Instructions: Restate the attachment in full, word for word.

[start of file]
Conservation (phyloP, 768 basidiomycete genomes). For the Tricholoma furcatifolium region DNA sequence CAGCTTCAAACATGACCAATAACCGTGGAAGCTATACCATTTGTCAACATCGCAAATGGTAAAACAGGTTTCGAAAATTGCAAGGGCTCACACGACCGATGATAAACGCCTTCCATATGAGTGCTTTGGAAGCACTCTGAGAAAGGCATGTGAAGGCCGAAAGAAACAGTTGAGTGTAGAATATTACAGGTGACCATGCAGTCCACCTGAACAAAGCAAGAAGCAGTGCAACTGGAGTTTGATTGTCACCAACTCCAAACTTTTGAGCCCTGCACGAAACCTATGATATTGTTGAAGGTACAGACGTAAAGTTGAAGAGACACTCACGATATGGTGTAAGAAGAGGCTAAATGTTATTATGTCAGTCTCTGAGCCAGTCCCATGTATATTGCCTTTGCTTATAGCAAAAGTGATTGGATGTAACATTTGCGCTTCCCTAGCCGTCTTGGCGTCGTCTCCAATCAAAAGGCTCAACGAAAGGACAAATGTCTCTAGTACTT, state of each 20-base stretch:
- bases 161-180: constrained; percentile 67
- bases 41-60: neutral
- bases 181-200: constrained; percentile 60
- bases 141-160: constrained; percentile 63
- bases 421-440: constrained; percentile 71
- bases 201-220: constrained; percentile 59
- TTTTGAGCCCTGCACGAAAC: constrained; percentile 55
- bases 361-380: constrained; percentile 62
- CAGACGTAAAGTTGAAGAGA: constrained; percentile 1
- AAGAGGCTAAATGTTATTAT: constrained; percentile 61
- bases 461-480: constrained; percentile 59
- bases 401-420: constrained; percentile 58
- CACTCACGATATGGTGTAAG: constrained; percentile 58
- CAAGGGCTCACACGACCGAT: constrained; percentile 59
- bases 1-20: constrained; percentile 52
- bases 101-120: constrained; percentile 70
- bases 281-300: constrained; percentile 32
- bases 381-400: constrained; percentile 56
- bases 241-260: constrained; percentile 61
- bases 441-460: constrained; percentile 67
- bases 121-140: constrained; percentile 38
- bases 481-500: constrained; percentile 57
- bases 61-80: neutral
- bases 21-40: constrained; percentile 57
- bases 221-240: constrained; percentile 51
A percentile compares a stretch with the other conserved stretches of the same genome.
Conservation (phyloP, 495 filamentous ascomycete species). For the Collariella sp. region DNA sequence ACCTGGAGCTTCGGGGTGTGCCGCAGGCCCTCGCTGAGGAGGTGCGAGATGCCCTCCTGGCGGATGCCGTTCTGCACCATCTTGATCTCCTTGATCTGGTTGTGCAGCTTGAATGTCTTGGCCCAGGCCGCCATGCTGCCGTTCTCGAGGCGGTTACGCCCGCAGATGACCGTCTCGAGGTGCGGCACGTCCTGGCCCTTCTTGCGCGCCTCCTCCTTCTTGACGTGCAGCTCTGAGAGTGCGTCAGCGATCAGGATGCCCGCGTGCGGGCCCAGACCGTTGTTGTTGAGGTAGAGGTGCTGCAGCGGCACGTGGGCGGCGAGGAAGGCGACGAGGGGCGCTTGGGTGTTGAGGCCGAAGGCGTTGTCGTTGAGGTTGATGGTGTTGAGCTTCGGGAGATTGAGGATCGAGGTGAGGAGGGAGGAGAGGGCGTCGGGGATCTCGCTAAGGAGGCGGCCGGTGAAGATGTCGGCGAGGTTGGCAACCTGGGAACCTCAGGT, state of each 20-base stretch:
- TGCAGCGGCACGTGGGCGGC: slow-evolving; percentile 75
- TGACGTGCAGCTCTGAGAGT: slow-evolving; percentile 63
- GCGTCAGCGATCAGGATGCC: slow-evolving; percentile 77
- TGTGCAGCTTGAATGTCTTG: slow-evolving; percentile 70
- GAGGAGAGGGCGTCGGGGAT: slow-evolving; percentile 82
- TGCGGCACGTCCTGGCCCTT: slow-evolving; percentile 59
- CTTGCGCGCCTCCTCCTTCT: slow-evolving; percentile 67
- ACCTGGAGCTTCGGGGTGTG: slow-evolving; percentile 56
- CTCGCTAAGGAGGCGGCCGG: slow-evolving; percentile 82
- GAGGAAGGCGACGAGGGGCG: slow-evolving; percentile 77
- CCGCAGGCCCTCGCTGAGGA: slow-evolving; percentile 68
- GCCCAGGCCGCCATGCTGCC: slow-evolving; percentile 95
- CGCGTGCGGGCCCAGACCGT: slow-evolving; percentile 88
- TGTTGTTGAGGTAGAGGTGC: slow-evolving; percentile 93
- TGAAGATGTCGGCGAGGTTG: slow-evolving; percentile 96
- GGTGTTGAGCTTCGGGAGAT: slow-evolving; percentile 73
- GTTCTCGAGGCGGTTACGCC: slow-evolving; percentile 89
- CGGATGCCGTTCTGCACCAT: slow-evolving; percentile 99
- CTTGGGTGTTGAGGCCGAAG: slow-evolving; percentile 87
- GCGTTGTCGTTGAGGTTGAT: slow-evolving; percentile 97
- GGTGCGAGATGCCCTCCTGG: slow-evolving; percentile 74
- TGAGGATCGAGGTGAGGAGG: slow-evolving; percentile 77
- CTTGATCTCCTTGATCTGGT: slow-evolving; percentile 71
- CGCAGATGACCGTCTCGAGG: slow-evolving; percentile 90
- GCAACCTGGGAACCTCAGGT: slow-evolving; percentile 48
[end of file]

Conservation (phyloP, 768 basidiomycete genomes). For the Tricholoma furcatifolium region DNA sequence CAGCTTCAAACATGACCAATAACCGTGGAAGCTATACCATTTGTCAACATCGCAAATGGTAAAACAGGTTTCGAAAATTGCAAGGGCTCACACGACCGATGATAAACGCCTTCCATATGAGTGCTTTGGAAGCACTCTGAGAAAGGCATGTGAAGGCCGAAAGAAACAGTTGAGTGTAGAATATTACAGGTGACCATGCAGTCCACCTGAACAAAGCAAGAAGCAGTGCAACTGGAGTTTGATTGTCACCAACTCCAAACTTTTGAGCCCTGCACGAAACCTATGATATTGTTGAAGGTACAGACGTAAAGTTGAAGAGACACTCACGATATGGTGTAAGAAGAGGCTAAATGTTATTATGTCAGTCTCTGAGCCAGTCCCATGTATATTGCCTTTGCTTATAGCAAAAGTGATTGGATGTAACATTTGCGCTTCCCTAGCCGTCTTGGCGTCGTCTCCAATCAAAAGGCTCAACGAAAGGACAAATGTCTCTAGTACTT, state of each 20-base stretch:
- bases 161-180: constrained; percentile 67
- bases 41-60: neutral
- bases 181-200: constrained; percentile 60
- bases 141-160: constrained; percentile 63
- bases 421-440: constrained; percentile 71
- bases 201-220: constrained; percentile 59
- TTTTGAGCCCTGCACGAAAC: constrained; percentile 55
- bases 361-380: constrained; percentile 62
- CAGACGTAAAGTTGAAGAGA: constrained; percentile 1
- AAGAGGCTAAATGTTATTAT: constrained; percentile 61
- bases 461-480: constrained; percentile 59
- bases 401-420: constrained; percentile 58
- CACTCACGATATGGTGTAAG: constrained; percentile 58
- CAAGGGCTCACACGACCGAT: constrained; percentile 59
- bases 1-20: constrained; percentile 52
- bases 101-120: constrained; percentile 70
- bases 281-300: constrained; percentile 32
- bases 381-400: constrained; percentile 56
- bases 241-260: constrained; percentile 61
- bases 441-460: constrained; percentile 67
- bases 121-140: constrained; percentile 38
- bases 481-500: constrained; percentile 57
- bases 61-80: neutral
- bases 21-40: constrained; percentile 57
- bases 221-240: constrained; percentile 51
A percentile compares a stretch with the other conserved stretches of the same genome.
Conservation (phyloP, 495 filamentous ascomycete species). For the Collariella sp. region DNA sequence ACCTGGAGCTTCGGGGTGTGCCGCAGGCCCTCGCTGAGGAGGTGCGAGATGCCCTCCTGGCGGATGCCGTTCTGCACCATCTTGATCTCCTTGATCTGGTTGTGCAGCTTGAATGTCTTGGCCCAGGCCGCCATGCTGCCGTTCTCGAGGCGGTTACGCCCGCAGATGACCGTCTCGAGGTGCGGCACGTCCTGGCCCTTCTTGCGCGCCTCCTCCTTCTTGACGTGCAGCTCTGAGAGTGCGTCAGCGATCAGGATGCCCGCGTGCGGGCCCAGACCGTTGTTGTTGAGGTAGAGGTGCTGCAGCGGCACGTGGGCGGCGAGGAAGGCGACGAGGGGCGCTTGGGTGTTGAGGCCGAAGGCGTTGTCGTTGAGGTTGATGGTGTTGAGCTTCGGGAGATTGAGGATCGAGGTGAGGAGGGAGGAGAGGGCGTCGGGGATCTCGCTAAGGAGGCGGCCGGTGAAGATGTCGGCGAGGTTGGCAACCTGGGAACCTCAGGT, state of each 20-base stretch:
- TGCAGCGGCACGTGGGCGGC: slow-evolving; percentile 75
- TGACGTGCAGCTCTGAGAGT: slow-evolving; percentile 63
- GCGTCAGCGATCAGGATGCC: slow-evolving; percentile 77
- TGTGCAGCTTGAATGTCTTG: slow-evolving; percentile 70
- GAGGAGAGGGCGTCGGGGAT: slow-evolving; percentile 82
- TGCGGCACGTCCTGGCCCTT: slow-evolving; percentile 59
- CTTGCGCGCCTCCTCCTTCT: slow-evolving; percentile 67
- ACCTGGAGCTTCGGGGTGTG: slow-evolving; percentile 56
- CTCGCTAAGGAGGCGGCCGG: slow-evolving; percentile 82
- GAGGAAGGCGACGAGGGGCG: slow-evolving; percentile 77
- CCGCAGGCCCTCGCTGAGGA: slow-evolving; percentile 68
- GCCCAGGCCGCCATGCTGCC: slow-evolving; percentile 95
- CGCGTGCGGGCCCAGACCGT: slow-evolving; percentile 88
- TGTTGTTGAGGTAGAGGTGC: slow-evolving; percentile 93
- TGAAGATGTCGGCGAGGTTG: slow-evolving; percentile 96
- GGTGTTGAGCTTCGGGAGAT: slow-evolving; percentile 73
- GTTCTCGAGGCGGTTACGCC: slow-evolving; percentile 89
- CGGATGCCGTTCTGCACCAT: slow-evolving; percentile 99
- CTTGGGTGTTGAGGCCGAAG: slow-evolving; percentile 87
- GCGTTGTCGTTGAGGTTGAT: slow-evolving; percentile 97
- GGTGCGAGATGCCCTCCTGG: slow-evolving; percentile 74
- TGAGGATCGAGGTGAGGAGG: slow-evolving; percentile 77
- CTTGATCTCCTTGATCTGGT: slow-evolving; percentile 71
- CGCAGATGACCGTCTCGAGG: slow-evolving; percentile 90
- GCAACCTGGGAACCTCAGGT: slow-evolving; percentile 48